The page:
By Matt Siegel SYDNEY (Reuters) – Early adopters of the Apple Watch, Apple Inc's first new product in five years, are complaining that a number of its key functions are disrupted by their tattoos. Owners of Apple Watch – including this reporter, who bought a 42mm version with stainless steel case and black classic buckle for A$1,029 ($822) – have found that their inked skin confuses the sensors on the underside of the device. Users of the watch, which went on sale last week, took to social media on Thursday under the hashtag #tattoogate to air their frustration with the flaw from Apple's renowned design house.
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Tattoo snafu irks inked Apple Watch wearers
By Bill Rigby SAN FRANCISCO (Reuters) – Apple's large-screen iPhones are a big hit in China, taking market share from Samsung and selling at a pace that may make China a greater source of revenue than the Americas for Apple in coming years, analysts said. The world's most valuable consumer electronics company reported on Monday a 71 percent increase in sales in China to $16.8 billion, driven by its new, bigger iPhone 6 and 6 Plus. In the first three months of the year, for the first time, Apple sold more iPhones in China than in the United States. Consumer demand for the newest electronics pushed sales in China to 29 percent of total global sales for Apple in the first quarter, compared with 21 percent a year ago.
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Chinese demand for Apple’s big-screen phones fuel sales growth
Finland's Nokia denied reports in Chinese media that it planned to return to manufacturing phones. “Nokia notes recent news reports claiming the company communicated an intention to manufacture consumer handsets out of a R&D facility in China. These reports are false,” Nokia said in a statement posted on its website. “Nokia reiterates it currently has no plans to manufacture or sell consumer handsets.” However, Nokia has said it is looking into returning to the smartphones business by brand-licensing.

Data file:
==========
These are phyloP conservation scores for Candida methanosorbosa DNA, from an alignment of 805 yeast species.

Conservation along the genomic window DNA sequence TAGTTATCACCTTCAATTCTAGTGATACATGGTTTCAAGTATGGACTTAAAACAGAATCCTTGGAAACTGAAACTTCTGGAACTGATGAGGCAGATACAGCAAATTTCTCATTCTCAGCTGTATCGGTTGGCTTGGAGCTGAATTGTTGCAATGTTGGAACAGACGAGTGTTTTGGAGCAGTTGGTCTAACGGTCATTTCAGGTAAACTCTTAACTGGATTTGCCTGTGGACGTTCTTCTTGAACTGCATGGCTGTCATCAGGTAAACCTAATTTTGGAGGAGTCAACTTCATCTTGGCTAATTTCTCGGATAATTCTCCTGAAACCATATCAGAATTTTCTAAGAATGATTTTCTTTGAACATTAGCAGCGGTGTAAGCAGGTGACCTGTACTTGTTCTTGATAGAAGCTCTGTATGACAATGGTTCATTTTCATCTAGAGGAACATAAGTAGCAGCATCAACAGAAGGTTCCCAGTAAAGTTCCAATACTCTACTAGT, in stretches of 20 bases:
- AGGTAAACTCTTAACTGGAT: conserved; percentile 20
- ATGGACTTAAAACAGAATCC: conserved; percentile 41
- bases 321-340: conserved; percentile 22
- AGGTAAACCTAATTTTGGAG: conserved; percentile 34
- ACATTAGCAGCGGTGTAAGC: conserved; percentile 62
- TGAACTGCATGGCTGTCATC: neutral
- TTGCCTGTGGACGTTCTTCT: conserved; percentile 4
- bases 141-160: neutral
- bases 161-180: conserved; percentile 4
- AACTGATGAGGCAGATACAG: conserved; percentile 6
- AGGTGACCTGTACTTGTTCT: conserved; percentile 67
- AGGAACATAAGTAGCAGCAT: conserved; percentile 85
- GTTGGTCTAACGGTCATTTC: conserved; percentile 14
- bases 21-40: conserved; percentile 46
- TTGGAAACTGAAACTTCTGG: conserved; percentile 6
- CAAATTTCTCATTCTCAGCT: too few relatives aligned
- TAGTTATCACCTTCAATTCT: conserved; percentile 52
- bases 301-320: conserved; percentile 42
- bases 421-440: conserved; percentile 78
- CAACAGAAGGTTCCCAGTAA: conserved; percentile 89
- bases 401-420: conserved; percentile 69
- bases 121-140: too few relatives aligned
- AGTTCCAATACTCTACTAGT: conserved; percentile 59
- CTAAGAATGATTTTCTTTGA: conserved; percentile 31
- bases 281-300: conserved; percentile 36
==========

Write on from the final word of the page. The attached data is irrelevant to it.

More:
Nokia denies return to phone manufacturing
Chinese e-commerce leader Alibaba Group Holding Ltd and state-owned China Telecom Corp Ltd have tied up to sell inexpensive smartphones aimed at boosting mobile commerce in smaller cities and rural areas. The phones, dubbed “Tianyi Taobao Shopping Handsets”, will come installed with either an app for easy access to Alibaba's flagship Taobao online shopping platform or its home-grown YunOS mobile operating system, it said in a statement late on Friday. The partnership is a bid to deepen Alibaba's e-commerce base in less developed parts of the country and promote its mobile operating system in a shrinking, cut-throat handset market. Mobile Taobao is China's most popular mobile shopping app with more than 200 million monthly active users, it said.
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Alibaba, China Telecom tie up to sell phones
Genetic diseases can be one of the most destructive to humans, and they can be difficult to fight. Making adjustments to the human genome is not a simple procedure, there are consequences for our actions. That’s why every medication used in human genetic immunization has to be thoroughly tested before it is deployed to market. Even testing must be cautious, but there are ways to test the effects on humans without resorting to human testing.
Utilizing Anti-Sense Therapy
Glioma affects the central nervous system, and is responsible for 80% of all malignant brain tumors. That’s a pretty significant chunk of cancer deaths, and one potential cause is genetics. Medical scientists have been exploring antisense drugs that target the human growth hormones, making necessary adjustments to the DNA, that may be a potential cure for this deadly form of cancer.
How it Works
Genes are a bit like computers in the sense that they follow specific instructions. Sometimes, just like computers, those instructions are bad and create a bug.
Antisense therapy relies on synthetic DNA or RNA that bonds with messenger RNA, or mRNA, to alter a particular gene and “debug” the problem. Although the process isn’t like staring at code at all. The genes are deactivated, or the mRNA could be told to bind with a splicing site. That would also alter its programming.
The virus known as AIDS is widely known, and well understood, but no clear cure exists. As we learn more about AIDS and its effects we have begun exploring solutions utilizing T-Cells. Unfortunately, this practice is also controversial in some countries and so a cure has not yet been realized. Still, early evidence proves promising.